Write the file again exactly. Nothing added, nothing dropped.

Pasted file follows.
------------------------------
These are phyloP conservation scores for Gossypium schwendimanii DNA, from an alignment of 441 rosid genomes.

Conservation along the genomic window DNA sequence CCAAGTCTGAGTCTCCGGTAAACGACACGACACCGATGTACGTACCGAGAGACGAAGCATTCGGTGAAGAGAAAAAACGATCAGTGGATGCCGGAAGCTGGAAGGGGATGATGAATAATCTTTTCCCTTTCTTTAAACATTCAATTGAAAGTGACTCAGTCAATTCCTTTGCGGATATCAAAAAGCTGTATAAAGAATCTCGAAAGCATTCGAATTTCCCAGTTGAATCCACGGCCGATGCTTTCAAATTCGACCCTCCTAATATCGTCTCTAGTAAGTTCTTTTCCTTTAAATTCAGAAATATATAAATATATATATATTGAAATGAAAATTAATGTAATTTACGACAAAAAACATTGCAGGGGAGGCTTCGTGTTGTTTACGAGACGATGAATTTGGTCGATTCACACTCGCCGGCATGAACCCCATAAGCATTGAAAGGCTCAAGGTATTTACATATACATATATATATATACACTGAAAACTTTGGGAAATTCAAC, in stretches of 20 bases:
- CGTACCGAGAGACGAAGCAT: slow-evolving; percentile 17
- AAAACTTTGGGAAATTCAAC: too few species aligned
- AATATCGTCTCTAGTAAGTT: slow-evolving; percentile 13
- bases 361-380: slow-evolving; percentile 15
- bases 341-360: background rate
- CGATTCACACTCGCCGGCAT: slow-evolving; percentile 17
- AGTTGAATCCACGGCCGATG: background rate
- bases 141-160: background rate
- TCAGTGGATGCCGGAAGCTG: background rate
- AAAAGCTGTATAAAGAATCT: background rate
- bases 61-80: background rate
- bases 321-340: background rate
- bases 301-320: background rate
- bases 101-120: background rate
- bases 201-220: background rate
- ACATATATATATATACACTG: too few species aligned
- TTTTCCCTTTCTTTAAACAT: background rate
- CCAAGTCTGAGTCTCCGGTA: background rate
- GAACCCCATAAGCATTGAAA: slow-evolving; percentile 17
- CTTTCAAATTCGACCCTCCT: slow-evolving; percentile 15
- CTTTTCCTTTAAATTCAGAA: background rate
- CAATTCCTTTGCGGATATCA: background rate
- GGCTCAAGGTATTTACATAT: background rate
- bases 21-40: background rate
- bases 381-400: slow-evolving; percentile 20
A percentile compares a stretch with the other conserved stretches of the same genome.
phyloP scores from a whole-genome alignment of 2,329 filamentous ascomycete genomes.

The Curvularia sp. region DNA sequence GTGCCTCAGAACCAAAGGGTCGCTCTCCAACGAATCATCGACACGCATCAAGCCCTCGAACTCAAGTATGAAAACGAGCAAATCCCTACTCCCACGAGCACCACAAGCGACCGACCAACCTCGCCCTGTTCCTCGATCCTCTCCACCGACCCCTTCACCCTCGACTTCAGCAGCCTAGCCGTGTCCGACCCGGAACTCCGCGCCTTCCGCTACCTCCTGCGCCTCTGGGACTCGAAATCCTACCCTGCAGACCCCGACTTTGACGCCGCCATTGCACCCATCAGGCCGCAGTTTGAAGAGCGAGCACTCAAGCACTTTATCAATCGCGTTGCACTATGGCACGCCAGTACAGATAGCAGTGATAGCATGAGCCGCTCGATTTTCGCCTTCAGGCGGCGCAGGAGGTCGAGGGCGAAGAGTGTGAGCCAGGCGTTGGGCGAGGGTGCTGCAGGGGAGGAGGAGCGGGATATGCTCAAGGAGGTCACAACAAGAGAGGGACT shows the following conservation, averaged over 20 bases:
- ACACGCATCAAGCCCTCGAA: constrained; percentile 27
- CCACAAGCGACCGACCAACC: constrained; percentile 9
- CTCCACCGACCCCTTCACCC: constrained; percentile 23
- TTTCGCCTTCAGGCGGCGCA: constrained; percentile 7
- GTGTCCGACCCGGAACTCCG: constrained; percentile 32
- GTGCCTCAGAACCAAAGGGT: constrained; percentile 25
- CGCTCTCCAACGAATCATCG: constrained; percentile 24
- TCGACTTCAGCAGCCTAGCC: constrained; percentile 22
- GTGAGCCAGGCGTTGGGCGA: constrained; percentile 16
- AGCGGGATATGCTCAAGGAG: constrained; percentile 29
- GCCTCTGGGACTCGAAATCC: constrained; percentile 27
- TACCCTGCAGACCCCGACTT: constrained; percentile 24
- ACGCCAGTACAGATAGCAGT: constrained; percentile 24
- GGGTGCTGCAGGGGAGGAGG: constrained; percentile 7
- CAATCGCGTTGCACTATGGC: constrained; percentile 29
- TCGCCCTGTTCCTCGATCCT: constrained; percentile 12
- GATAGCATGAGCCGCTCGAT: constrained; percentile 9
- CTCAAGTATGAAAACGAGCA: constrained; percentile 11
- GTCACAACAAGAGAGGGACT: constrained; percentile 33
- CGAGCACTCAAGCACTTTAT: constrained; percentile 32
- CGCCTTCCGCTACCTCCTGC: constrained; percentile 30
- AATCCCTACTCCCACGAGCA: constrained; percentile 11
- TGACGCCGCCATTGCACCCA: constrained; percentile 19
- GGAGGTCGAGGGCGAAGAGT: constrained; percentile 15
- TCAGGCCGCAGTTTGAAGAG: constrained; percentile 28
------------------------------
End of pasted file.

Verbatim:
These are phyloP conservation scores for Gossypium schwendimanii DNA, from an alignment of 441 rosid genomes.

Conservation along the genomic window DNA sequence CCAAGTCTGAGTCTCCGGTAAACGACACGACACCGATGTACGTACCGAGAGACGAAGCATTCGGTGAAGAGAAAAAACGATCAGTGGATGCCGGAAGCTGGAAGGGGATGATGAATAATCTTTTCCCTTTCTTTAAACATTCAATTGAAAGTGACTCAGTCAATTCCTTTGCGGATATCAAAAAGCTGTATAAAGAATCTCGAAAGCATTCGAATTTCCCAGTTGAATCCACGGCCGATGCTTTCAAATTCGACCCTCCTAATATCGTCTCTAGTAAGTTCTTTTCCTTTAAATTCAGAAATATATAAATATATATATATTGAAATGAAAATTAATGTAATTTACGACAAAAAACATTGCAGGGGAGGCTTCGTGTTGTTTACGAGACGATGAATTTGGTCGATTCACACTCGCCGGCATGAACCCCATAAGCATTGAAAGGCTCAAGGTATTTACATATACATATATATATATACACTGAAAACTTTGGGAAATTCAAC, in stretches of 20 bases:
- CGTACCGAGAGACGAAGCAT: slow-evolving; percentile 17
- AAAACTTTGGGAAATTCAAC: too few species aligned
- AATATCGTCTCTAGTAAGTT: slow-evolving; percentile 13
- bases 361-380: slow-evolving; percentile 15
- bases 341-360: background rate
- CGATTCACACTCGCCGGCAT: slow-evolving; percentile 17
- AGTTGAATCCACGGCCGATG: background rate
- bases 141-160: background rate
- TCAGTGGATGCCGGAAGCTG: background rate
- AAAAGCTGTATAAAGAATCT: background rate
- bases 61-80: background rate
- bases 321-340: background rate
- bases 301-320: background rate
- bases 101-120: background rate
- bases 201-220: background rate
- ACATATATATATATACACTG: too few species aligned
- TTTTCCCTTTCTTTAAACAT: background rate
- CCAAGTCTGAGTCTCCGGTA: background rate
- GAACCCCATAAGCATTGAAA: slow-evolving; percentile 17
- CTTTCAAATTCGACCCTCCT: slow-evolving; percentile 15
- CTTTTCCTTTAAATTCAGAA: background rate
- CAATTCCTTTGCGGATATCA: background rate
- GGCTCAAGGTATTTACATAT: background rate
- bases 21-40: background rate
- bases 381-400: slow-evolving; percentile 20
A percentile compares a stretch with the other conserved stretches of the same genome.
phyloP scores from a whole-genome alignment of 2,329 filamentous ascomycete genomes.

The Curvularia sp. region DNA sequence GTGCCTCAGAACCAAAGGGTCGCTCTCCAACGAATCATCGACACGCATCAAGCCCTCGAACTCAAGTATGAAAACGAGCAAATCCCTACTCCCACGAGCACCACAAGCGACCGACCAACCTCGCCCTGTTCCTCGATCCTCTCCACCGACCCCTTCACCCTCGACTTCAGCAGCCTAGCCGTGTCCGACCCGGAACTCCGCGCCTTCCGCTACCTCCTGCGCCTCTGGGACTCGAAATCCTACCCTGCAGACCCCGACTTTGACGCCGCCATTGCACCCATCAGGCCGCAGTTTGAAGAGCGAGCACTCAAGCACTTTATCAATCGCGTTGCACTATGGCACGCCAGTACAGATAGCAGTGATAGCATGAGCCGCTCGATTTTCGCCTTCAGGCGGCGCAGGAGGTCGAGGGCGAAGAGTGTGAGCCAGGCGTTGGGCGAGGGTGCTGCAGGGGAGGAGGAGCGGGATATGCTCAAGGAGGTCACAACAAGAGAGGGACT shows the following conservation, averaged over 20 bases:
- ACACGCATCAAGCCCTCGAA: constrained; percentile 27
- CCACAAGCGACCGACCAACC: constrained; percentile 9
- CTCCACCGACCCCTTCACCC: constrained; percentile 23
- TTTCGCCTTCAGGCGGCGCA: constrained; percentile 7
- GTGTCCGACCCGGAACTCCG: constrained; percentile 32
- GTGCCTCAGAACCAAAGGGT: constrained; percentile 25
- CGCTCTCCAACGAATCATCG: constrained; percentile 24
- TCGACTTCAGCAGCCTAGCC: constrained; percentile 22
- GTGAGCCAGGCGTTGGGCGA: constrained; percentile 16
- AGCGGGATATGCTCAAGGAG: constrained; percentile 29
- GCCTCTGGGACTCGAAATCC: constrained; percentile 27
- TACCCTGCAGACCCCGACTT: constrained; percentile 24
- ACGCCAGTACAGATAGCAGT: constrained; percentile 24
- GGGTGCTGCAGGGGAGGAGG: constrained; percentile 7
- CAATCGCGTTGCACTATGGC: constrained; percentile 29
- TCGCCCTGTTCCTCGATCCT: constrained; percentile 12
- GATAGCATGAGCCGCTCGAT: constrained; percentile 9
- CTCAAGTATGAAAACGAGCA: constrained; percentile 11
- GTCACAACAAGAGAGGGACT: constrained; percentile 33
- CGAGCACTCAAGCACTTTAT: constrained; percentile 32
- CGCCTTCCGCTACCTCCTGC: constrained; percentile 30
- AATCCCTACTCCCACGAGCA: constrained; percentile 11
- TGACGCCGCCATTGCACCCA: constrained; percentile 19
- GGAGGTCGAGGGCGAAGAGT: constrained; percentile 15
- TCAGGCCGCAGTTTGAAGAG: constrained; percentile 28